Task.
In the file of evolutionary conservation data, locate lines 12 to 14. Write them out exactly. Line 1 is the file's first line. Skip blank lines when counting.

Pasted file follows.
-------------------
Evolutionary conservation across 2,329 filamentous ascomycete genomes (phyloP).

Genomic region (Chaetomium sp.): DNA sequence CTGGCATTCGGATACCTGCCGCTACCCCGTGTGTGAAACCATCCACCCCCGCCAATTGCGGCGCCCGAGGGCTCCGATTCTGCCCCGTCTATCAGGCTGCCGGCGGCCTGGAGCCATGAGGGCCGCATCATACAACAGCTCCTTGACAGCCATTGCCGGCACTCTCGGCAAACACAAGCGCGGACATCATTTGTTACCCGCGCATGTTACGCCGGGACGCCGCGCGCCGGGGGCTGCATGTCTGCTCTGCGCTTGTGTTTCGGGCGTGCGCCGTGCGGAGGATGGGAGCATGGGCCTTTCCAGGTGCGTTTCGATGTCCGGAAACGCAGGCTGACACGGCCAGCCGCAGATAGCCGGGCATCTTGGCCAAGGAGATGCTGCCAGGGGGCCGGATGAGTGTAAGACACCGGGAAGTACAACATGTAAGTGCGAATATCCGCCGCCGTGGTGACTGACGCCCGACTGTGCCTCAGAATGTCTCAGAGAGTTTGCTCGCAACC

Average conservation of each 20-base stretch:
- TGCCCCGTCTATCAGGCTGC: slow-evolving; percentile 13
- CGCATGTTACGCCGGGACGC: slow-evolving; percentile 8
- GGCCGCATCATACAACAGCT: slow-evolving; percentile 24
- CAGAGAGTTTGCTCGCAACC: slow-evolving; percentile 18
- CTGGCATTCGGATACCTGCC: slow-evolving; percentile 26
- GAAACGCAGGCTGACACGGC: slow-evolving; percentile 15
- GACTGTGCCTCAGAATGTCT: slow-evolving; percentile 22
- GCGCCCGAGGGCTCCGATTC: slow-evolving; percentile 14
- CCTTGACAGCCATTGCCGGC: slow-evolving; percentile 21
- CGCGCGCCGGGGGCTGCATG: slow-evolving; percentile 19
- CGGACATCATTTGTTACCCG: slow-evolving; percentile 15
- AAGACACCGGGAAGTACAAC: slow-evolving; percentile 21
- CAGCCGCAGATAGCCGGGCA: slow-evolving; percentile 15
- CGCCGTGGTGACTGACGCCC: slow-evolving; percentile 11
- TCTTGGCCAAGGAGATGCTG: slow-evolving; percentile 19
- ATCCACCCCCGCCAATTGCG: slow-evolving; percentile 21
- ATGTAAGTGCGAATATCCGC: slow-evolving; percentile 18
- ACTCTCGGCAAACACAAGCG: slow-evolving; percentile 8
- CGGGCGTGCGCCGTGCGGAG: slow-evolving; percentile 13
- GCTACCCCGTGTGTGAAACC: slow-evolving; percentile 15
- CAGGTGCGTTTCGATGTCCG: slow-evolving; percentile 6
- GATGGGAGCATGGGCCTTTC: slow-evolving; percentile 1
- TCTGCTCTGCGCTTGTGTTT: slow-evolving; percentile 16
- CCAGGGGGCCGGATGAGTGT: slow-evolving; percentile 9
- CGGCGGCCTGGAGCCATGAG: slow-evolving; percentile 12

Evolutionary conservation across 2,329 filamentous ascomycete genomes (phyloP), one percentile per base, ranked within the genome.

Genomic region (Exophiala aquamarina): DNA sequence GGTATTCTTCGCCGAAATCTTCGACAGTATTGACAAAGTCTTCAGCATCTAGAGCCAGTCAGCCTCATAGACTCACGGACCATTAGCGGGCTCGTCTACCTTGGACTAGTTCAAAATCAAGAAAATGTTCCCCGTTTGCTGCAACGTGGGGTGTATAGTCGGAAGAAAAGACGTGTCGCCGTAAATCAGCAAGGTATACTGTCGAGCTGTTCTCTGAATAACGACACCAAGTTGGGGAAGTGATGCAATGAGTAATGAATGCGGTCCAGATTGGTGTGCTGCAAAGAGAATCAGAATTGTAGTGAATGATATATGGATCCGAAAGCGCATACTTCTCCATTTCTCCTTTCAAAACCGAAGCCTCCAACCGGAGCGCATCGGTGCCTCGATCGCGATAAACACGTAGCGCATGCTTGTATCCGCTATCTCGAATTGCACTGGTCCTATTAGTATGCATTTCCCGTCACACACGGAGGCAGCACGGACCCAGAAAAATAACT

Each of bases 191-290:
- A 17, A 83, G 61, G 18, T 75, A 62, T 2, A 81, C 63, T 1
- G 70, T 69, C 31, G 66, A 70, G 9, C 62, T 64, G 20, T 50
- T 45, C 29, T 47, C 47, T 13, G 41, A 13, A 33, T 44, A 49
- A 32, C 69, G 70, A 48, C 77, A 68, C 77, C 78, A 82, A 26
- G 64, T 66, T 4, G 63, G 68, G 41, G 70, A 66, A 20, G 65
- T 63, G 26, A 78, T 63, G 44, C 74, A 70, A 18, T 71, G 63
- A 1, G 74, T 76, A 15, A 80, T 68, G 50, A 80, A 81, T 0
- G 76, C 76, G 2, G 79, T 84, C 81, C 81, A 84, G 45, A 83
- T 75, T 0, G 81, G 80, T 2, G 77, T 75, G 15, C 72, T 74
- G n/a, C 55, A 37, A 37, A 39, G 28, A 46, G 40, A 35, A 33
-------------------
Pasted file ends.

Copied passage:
- CCTTGACAGCCATTGCCGGC: slow-evolving; percentile 21
- CGCGCGCCGGGGGCTGCATG: slow-evolving; percentile 19
- CGGACATCATTTGTTACCCG: slow-evolving; percentile 15